©2013 True Men Ministries.
Friday, June 14, 2013
The United States Army marks as it's inception date June 14, 1775 - before there was even a Unites States. That was date that the the Continental Congress established a unified army for the states to fight Great Britain. They also appointed George Washington as its commander.
The mission of the Army is to serve as the land-based branch of the U.S. military. §3062 of Title 10 US Code defines the purpose of the army as:
- preserving the peace and security and providing for the defense of the United States, the Commonwealths and possessions and any areas occupied by the United States
- supporting the national policies
- implementing the national objectives
- overcoming any nations responsible for aggressive acts that imperil the peace and security of the United States.
For 238 years, the men and women of the United States Army have done just that.
And I thank God for all of them! I especially thank:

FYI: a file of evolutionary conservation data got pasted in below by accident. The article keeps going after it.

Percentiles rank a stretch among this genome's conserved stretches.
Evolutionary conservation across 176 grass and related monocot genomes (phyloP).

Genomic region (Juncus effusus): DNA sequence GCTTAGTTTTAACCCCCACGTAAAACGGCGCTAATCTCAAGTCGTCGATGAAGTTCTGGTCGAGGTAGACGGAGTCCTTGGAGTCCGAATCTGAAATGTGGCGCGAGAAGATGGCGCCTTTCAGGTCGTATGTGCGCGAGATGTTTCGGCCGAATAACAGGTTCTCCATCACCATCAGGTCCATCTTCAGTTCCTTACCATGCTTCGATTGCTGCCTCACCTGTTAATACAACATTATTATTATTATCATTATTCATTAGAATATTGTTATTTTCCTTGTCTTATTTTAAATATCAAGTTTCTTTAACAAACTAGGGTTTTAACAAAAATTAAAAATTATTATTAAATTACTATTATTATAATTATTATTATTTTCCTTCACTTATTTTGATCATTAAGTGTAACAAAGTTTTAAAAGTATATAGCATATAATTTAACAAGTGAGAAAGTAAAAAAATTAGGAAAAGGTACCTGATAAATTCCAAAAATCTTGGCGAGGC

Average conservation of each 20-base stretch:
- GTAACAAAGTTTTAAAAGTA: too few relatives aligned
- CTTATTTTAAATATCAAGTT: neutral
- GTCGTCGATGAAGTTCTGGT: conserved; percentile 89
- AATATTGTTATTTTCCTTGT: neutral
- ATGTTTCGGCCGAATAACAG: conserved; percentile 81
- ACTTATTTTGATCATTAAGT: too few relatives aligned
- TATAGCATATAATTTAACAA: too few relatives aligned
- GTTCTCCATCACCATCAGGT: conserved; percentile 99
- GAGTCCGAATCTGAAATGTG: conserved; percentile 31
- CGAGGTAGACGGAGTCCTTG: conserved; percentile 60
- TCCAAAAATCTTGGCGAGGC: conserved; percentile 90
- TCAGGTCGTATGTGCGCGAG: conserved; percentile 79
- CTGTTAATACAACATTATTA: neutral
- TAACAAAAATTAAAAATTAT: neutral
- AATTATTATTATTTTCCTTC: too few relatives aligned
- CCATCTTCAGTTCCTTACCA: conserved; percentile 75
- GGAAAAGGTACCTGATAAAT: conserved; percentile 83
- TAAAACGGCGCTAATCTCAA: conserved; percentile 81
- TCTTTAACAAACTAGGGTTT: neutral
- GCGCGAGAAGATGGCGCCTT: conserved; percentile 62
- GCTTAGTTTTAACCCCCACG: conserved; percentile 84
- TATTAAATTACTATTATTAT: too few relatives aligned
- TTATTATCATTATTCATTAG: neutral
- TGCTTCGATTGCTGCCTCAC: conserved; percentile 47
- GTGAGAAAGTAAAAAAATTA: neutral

Monday, June 10, 2013
I’ve been leading a Bible study on Romans for the men of the congregation I serve and our community.
This week our topic was “The Depth of Morals” and was based on verses were Romans 2. These two verses made me stop and think.
23 You who boast in the law dishonor God by breaking the law. 24 For, as it is written, “The name of God is blasphemed among the Gentiles because of you.”
I was cut to the quick with these two verses. That’s me Paul is talking about! I had trouble sleeping last night thinking about these words and how they apply to parts of my life.